The frustration that Gary Sánchez experienced throughout his 2020 season was evident to Ivan “Pudge” Rodriguez, and the Hall of Famer is offering a few suggestions to help the Yankees catcher make good on his promise to bounce back.
“What the Yankees organization needs to do is just let him
The frustration that
“What the Yankees organization needs to do is just let him play baseball,” Rodriguez said. “He has tremendous ability, defensively and offensively. I know that he’s been struggling in both sides of the game, but I think right now it’s more mental.”
Rodriguez was among the honorees in Tuesday’s 41st annual Thurman Munson Awards, which were held virtually because of the COVID-19 pandemic. Reviewing Sánchez’s 2020 season in which he batted .147 and lost playing time to backup Kyle Higashioka, Rodriguez believes that he saw a player who needs to rediscover his love of the game.
“This year, he needs to come back to Spring Training ready to play, enjoying the game and enjoying putting that pinstriped uniform on,” Rodriguez said. “Go out there and be with his teammates, go behind the plate and do what he can do. I know he can be a great player behind the plate and also with his hitting.”
General manager Brian Cashman said that the team considered non-tendering Sánchez in December, a move that would have made him a free agent. Cashman said that several members of the front office lobbied to give Sánchez another turn in a starting role, believing that the 28-year-old can reclaim his place as one of the game’s better catchers.
“The fact that he’s still with us is proof of how we felt and how we feel,” Cashman said. “I know he’s looking forward to proving last year was a fluke. We look forward to him justifying our continued commitment to him and his talent level. We’ve invested our time, effort and money into him, for good reason.”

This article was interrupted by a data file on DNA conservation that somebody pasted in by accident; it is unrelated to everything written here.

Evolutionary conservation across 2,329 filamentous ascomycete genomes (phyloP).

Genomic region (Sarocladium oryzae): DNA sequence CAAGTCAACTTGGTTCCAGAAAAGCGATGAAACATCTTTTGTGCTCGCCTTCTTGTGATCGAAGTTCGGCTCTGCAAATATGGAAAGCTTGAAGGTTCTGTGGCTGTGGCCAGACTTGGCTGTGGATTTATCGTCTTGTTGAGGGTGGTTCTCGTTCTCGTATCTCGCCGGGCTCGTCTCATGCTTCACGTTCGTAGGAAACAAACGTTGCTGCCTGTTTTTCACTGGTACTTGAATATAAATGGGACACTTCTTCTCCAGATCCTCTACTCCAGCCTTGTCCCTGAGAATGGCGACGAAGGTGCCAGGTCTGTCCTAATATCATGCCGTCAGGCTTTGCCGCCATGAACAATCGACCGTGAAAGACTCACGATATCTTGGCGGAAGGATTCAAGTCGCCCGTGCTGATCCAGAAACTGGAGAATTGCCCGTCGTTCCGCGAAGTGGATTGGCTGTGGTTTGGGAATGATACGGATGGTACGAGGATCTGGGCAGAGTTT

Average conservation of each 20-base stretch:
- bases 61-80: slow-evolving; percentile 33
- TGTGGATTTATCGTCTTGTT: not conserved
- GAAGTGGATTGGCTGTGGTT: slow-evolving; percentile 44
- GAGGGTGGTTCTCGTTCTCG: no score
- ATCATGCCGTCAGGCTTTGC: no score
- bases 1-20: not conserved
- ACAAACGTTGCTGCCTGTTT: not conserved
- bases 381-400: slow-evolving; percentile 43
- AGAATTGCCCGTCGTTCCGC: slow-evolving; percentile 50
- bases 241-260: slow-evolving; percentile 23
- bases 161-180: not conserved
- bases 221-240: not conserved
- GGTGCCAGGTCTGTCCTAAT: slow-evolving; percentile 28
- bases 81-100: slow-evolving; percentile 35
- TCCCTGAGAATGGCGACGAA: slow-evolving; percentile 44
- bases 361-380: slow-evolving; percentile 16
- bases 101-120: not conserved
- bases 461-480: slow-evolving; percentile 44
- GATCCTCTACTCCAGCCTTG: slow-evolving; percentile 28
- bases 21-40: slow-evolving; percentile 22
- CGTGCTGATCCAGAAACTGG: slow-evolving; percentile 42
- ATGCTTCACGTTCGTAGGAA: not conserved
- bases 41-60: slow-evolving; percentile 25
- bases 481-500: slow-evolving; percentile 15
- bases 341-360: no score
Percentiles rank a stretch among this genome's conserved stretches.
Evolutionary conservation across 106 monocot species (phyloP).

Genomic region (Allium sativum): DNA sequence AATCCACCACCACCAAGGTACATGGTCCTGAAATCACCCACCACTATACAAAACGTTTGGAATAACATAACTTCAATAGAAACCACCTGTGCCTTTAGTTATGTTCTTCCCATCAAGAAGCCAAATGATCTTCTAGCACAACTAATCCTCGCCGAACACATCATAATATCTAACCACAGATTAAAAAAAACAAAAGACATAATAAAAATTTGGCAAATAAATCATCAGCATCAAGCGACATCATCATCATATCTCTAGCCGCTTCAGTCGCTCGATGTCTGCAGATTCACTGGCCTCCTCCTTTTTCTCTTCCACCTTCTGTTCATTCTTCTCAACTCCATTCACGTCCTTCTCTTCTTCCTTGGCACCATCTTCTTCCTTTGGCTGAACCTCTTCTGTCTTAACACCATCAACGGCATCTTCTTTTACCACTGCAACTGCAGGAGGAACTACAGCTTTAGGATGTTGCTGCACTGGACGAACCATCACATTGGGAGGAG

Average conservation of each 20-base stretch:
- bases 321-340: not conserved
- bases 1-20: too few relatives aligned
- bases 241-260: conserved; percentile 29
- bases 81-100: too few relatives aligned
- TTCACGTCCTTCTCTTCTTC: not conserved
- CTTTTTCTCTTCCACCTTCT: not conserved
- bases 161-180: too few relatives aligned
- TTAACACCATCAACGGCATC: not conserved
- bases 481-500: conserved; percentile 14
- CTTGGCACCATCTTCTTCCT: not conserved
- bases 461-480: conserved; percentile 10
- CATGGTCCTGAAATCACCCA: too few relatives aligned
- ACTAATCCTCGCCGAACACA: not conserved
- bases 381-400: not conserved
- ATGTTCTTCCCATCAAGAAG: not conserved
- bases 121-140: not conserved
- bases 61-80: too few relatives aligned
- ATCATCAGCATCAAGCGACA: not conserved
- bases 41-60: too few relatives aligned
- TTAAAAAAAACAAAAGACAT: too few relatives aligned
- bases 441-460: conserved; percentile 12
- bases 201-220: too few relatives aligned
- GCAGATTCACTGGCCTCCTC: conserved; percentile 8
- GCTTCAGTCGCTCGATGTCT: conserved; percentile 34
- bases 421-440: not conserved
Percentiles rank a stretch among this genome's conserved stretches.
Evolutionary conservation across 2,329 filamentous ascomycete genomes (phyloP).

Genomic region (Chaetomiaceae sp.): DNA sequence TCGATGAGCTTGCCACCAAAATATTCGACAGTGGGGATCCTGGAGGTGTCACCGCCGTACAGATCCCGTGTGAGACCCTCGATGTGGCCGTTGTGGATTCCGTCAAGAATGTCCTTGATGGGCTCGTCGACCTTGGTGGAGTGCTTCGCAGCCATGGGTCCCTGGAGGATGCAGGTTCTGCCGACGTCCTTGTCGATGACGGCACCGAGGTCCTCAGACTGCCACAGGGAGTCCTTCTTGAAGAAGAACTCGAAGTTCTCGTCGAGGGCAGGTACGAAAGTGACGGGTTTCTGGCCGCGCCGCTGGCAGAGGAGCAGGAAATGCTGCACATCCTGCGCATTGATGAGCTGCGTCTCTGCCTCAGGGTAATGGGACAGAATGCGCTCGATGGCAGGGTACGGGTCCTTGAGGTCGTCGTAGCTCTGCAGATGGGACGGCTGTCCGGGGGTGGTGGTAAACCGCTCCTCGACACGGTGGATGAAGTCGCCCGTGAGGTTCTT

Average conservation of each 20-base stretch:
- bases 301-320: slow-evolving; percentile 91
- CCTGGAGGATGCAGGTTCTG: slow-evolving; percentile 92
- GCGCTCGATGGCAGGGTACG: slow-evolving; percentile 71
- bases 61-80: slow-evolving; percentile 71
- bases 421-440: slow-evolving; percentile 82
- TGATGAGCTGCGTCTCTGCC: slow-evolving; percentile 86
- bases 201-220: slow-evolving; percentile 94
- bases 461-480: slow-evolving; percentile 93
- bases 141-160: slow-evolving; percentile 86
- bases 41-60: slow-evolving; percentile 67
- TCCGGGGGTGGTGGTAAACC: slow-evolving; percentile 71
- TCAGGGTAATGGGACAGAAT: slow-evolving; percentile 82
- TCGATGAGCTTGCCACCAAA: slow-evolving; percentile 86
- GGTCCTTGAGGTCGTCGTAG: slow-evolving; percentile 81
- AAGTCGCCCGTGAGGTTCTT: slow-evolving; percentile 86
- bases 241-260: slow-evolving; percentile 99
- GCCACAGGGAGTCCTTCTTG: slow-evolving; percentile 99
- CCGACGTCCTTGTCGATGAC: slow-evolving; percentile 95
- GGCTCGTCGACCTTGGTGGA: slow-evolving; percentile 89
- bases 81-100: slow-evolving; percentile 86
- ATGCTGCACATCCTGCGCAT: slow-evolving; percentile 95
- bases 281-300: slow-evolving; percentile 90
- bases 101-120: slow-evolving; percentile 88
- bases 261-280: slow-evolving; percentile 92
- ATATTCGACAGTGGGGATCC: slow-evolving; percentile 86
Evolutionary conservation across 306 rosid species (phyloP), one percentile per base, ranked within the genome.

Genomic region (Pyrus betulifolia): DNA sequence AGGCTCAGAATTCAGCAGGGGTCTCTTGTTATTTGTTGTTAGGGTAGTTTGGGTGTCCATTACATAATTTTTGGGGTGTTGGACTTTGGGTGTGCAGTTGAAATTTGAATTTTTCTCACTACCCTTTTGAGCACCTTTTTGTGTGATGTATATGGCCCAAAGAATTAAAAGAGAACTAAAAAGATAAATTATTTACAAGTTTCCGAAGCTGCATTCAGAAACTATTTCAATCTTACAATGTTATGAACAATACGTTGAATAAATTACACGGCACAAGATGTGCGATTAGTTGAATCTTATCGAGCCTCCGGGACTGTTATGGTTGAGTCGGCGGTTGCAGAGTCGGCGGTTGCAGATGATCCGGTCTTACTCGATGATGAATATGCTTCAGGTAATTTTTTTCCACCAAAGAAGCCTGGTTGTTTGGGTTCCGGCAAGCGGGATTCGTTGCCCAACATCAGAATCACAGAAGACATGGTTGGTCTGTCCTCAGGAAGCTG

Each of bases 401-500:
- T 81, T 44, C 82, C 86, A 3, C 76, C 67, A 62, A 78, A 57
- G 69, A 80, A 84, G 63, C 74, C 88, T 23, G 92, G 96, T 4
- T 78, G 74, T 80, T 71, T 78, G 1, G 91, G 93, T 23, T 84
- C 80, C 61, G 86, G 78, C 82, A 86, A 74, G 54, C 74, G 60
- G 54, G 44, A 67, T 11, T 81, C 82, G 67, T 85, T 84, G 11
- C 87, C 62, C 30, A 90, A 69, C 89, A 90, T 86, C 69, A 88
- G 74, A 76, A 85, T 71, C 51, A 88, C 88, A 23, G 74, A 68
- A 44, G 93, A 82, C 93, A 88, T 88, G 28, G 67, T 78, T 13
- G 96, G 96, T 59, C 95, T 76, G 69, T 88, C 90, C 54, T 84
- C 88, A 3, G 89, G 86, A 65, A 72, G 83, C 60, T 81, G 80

A two-time All-Star who was the fastest player in American League history to reach 100 home runs, Sánchez volunteered to play in the Dominican Winter League, saying that he needed to log additional at-bats. Sánchez has essentially been a league-average player since 2018, batting .200/.296/.453 with a 99 OPS+ over a span that has included 62 homers with 154 RBIs.
“I think we forget that he is still a relatively young player,” said catching coach Tanner Swanson. “He had a lot of success early in his career and I think the expectations are sometimes unreasonably high, but in my opinion, that’s kind of how it should be. I think you want that as a player. I’m still confident that he’s going to be what we hope for. The story isn’t complete. Everybody’s excited about the total package.”
Under Swanson’s tutelage, Sánchez focused on improving his pitch framing last year, incorporating a one-knee-down approach. According to Statcast, Sánchez’s pitch framing improved from the 25th percentile in 2019 to the 37th percentile in ’20, but he led all Major League catchers in errors (six) and tied for second in passed balls (five) during the pandemic-shortened season.
“I do think that Gary was getting comfortable and more competent in the new stance as the season progressed,” Swanson said. “Especially down the stretch, the last 10 to 15 games in my opinion he was really good in terms of balls in the dirt. He still had the headscratcher occasional passed ball that nobody likes, but I don’t think those were stance-related. Over a longer season, I’d like to think he would have continued to trend in that direction. His final line would have been a lot more positive than his numbers initially reflected.”
Widely regarded as one of the best defensive catchers of all-time, Rodriguez acknowledges that the game has become more reliant on data since his last inning behind the plate in 2011, so he understands why the Yankees are trying the one-knee-down approach with Sánchez.
If Sánchez plans to continue the new catching style, Rodriguez said, he must become more comfortable doing so.
“Because of Gary Sánchez’s size, he’s a big guy, I think he’s getting in a little trouble doing that,” Rodriguez said. “It’s not easy to block with one knee. You have to anticipate the pitches in the dirt first. When you have one knee, it’s kind of hard because breaking pitches always break the opposite way.
“I think he needs to get used to it, he needs to work on it. He had four and a half months this offseason to work on that part of the game. He should be ready by now, he needs to be catching behind the plate. If the New York Yankees let him catch the way that he wanted to catch, I think it’s not a bad idea.”